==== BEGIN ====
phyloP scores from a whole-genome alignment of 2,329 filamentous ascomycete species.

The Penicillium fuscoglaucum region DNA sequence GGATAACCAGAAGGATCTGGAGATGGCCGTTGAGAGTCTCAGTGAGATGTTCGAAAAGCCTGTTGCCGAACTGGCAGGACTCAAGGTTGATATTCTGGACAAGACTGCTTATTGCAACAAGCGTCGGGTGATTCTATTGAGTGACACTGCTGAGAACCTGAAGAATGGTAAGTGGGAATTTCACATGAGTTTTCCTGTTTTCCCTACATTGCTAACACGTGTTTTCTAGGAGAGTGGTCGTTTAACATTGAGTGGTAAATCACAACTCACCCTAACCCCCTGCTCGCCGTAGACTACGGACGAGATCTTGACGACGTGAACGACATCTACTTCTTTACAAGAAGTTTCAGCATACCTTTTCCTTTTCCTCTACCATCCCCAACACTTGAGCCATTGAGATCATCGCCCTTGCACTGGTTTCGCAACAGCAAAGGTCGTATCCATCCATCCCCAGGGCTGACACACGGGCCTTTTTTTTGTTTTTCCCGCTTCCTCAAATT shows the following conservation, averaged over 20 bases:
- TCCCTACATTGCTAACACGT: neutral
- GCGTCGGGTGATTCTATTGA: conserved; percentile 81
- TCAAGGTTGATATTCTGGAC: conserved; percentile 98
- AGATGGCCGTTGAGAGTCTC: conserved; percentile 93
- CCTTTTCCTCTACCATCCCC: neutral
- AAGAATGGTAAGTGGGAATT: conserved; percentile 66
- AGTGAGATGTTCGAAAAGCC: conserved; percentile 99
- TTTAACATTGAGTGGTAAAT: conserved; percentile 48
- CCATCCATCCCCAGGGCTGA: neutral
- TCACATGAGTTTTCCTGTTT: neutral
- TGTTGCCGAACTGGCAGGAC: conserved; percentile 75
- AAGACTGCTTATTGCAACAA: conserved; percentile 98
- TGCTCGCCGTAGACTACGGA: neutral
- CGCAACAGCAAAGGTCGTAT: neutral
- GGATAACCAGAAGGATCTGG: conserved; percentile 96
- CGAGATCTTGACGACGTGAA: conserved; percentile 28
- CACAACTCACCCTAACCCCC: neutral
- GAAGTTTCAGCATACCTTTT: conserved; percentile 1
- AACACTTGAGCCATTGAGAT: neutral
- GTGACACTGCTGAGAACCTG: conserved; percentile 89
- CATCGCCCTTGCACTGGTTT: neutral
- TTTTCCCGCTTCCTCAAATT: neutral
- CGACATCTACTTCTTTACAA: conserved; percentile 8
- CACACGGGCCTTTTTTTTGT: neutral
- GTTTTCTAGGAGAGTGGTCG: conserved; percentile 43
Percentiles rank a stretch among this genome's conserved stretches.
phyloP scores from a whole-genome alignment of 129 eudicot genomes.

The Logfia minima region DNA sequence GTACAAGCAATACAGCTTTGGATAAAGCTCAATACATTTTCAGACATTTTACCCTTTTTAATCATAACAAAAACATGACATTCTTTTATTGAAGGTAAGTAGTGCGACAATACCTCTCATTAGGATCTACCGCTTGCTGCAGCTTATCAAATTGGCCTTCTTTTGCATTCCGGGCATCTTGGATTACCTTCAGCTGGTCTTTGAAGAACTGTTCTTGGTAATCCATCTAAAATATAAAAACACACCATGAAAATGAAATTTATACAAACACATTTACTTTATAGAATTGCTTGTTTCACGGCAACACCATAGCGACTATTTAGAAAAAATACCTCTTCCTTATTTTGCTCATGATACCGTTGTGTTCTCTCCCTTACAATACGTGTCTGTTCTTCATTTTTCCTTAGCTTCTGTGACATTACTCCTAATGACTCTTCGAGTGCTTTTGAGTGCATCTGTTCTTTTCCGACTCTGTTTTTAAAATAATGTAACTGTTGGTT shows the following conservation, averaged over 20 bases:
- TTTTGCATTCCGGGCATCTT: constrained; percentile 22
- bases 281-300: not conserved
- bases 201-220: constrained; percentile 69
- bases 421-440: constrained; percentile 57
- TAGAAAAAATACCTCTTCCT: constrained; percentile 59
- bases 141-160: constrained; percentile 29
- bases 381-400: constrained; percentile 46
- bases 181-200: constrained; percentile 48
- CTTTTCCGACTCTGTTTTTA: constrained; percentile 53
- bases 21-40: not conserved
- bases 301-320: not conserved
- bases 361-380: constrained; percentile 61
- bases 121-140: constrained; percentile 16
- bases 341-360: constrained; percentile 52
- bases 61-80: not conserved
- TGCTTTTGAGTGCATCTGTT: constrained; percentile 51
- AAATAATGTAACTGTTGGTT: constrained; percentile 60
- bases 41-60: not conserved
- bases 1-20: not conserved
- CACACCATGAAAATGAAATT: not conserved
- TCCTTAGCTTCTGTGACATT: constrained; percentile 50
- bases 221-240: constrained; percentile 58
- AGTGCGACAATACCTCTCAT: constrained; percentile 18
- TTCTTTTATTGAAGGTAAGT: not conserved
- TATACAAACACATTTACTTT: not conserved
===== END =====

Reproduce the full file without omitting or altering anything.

phyloP scores from a whole-genome alignment of 2,329 filamentous ascomycete species.

The Penicillium fuscoglaucum region DNA sequence GGATAACCAGAAGGATCTGGAGATGGCCGTTGAGAGTCTCAGTGAGATGTTCGAAAAGCCTGTTGCCGAACTGGCAGGACTCAAGGTTGATATTCTGGACAAGACTGCTTATTGCAACAAGCGTCGGGTGATTCTATTGAGTGACACTGCTGAGAACCTGAAGAATGGTAAGTGGGAATTTCACATGAGTTTTCCTGTTTTCCCTACATTGCTAACACGTGTTTTCTAGGAGAGTGGTCGTTTAACATTGAGTGGTAAATCACAACTCACCCTAACCCCCTGCTCGCCGTAGACTACGGACGAGATCTTGACGACGTGAACGACATCTACTTCTTTACAAGAAGTTTCAGCATACCTTTTCCTTTTCCTCTACCATCCCCAACACTTGAGCCATTGAGATCATCGCCCTTGCACTGGTTTCGCAACAGCAAAGGTCGTATCCATCCATCCCCAGGGCTGACACACGGGCCTTTTTTTTGTTTTTCCCGCTTCCTCAAATT shows the following conservation, averaged over 20 bases:
- TCCCTACATTGCTAACACGT: neutral
- GCGTCGGGTGATTCTATTGA: conserved; percentile 81
- TCAAGGTTGATATTCTGGAC: conserved; percentile 98
- AGATGGCCGTTGAGAGTCTC: conserved; percentile 93
- CCTTTTCCTCTACCATCCCC: neutral
- AAGAATGGTAAGTGGGAATT: conserved; percentile 66
- AGTGAGATGTTCGAAAAGCC: conserved; percentile 99
- TTTAACATTGAGTGGTAAAT: conserved; percentile 48
- CCATCCATCCCCAGGGCTGA: neutral
- TCACATGAGTTTTCCTGTTT: neutral
- TGTTGCCGAACTGGCAGGAC: conserved; percentile 75
- AAGACTGCTTATTGCAACAA: conserved; percentile 98
- TGCTCGCCGTAGACTACGGA: neutral
- CGCAACAGCAAAGGTCGTAT: neutral
- GGATAACCAGAAGGATCTGG: conserved; percentile 96
- CGAGATCTTGACGACGTGAA: conserved; percentile 28
- CACAACTCACCCTAACCCCC: neutral
- GAAGTTTCAGCATACCTTTT: conserved; percentile 1
- AACACTTGAGCCATTGAGAT: neutral
- GTGACACTGCTGAGAACCTG: conserved; percentile 89
- CATCGCCCTTGCACTGGTTT: neutral
- TTTTCCCGCTTCCTCAAATT: neutral
- CGACATCTACTTCTTTACAA: conserved; percentile 8
- CACACGGGCCTTTTTTTTGT: neutral
- GTTTTCTAGGAGAGTGGTCG: conserved; percentile 43
Percentiles rank a stretch among this genome's conserved stretches.
phyloP scores from a whole-genome alignment of 129 eudicot genomes.

The Logfia minima region DNA sequence GTACAAGCAATACAGCTTTGGATAAAGCTCAATACATTTTCAGACATTTTACCCTTTTTAATCATAACAAAAACATGACATTCTTTTATTGAAGGTAAGTAGTGCGACAATACCTCTCATTAGGATCTACCGCTTGCTGCAGCTTATCAAATTGGCCTTCTTTTGCATTCCGGGCATCTTGGATTACCTTCAGCTGGTCTTTGAAGAACTGTTCTTGGTAATCCATCTAAAATATAAAAACACACCATGAAAATGAAATTTATACAAACACATTTACTTTATAGAATTGCTTGTTTCACGGCAACACCATAGCGACTATTTAGAAAAAATACCTCTTCCTTATTTTGCTCATGATACCGTTGTGTTCTCTCCCTTACAATACGTGTCTGTTCTTCATTTTTCCTTAGCTTCTGTGACATTACTCCTAATGACTCTTCGAGTGCTTTTGAGTGCATCTGTTCTTTTCCGACTCTGTTTTTAAAATAATGTAACTGTTGGTT shows the following conservation, averaged over 20 bases:
- TTTTGCATTCCGGGCATCTT: constrained; percentile 22
- bases 281-300: not conserved
- bases 201-220: constrained; percentile 69
- bases 421-440: constrained; percentile 57
- TAGAAAAAATACCTCTTCCT: constrained; percentile 59
- bases 141-160: constrained; percentile 29
- bases 381-400: constrained; percentile 46
- bases 181-200: constrained; percentile 48
- CTTTTCCGACTCTGTTTTTA: constrained; percentile 53
- bases 21-40: not conserved
- bases 301-320: not conserved
- bases 361-380: constrained; percentile 61
- bases 121-140: constrained; percentile 16
- bases 341-360: constrained; percentile 52
- bases 61-80: not conserved
- TGCTTTTGAGTGCATCTGTT: constrained; percentile 51
- AAATAATGTAACTGTTGGTT: constrained; percentile 60
- bases 41-60: not conserved
- bases 1-20: not conserved
- CACACCATGAAAATGAAATT: not conserved
- TCCTTAGCTTCTGTGACATT: constrained; percentile 50
- bases 221-240: constrained; percentile 58
- AGTGCGACAATACCTCTCAT: constrained; percentile 18
- TTCTTTTATTGAAGGTAAGT: not conserved
- TATACAAACACATTTACTTT: not conserved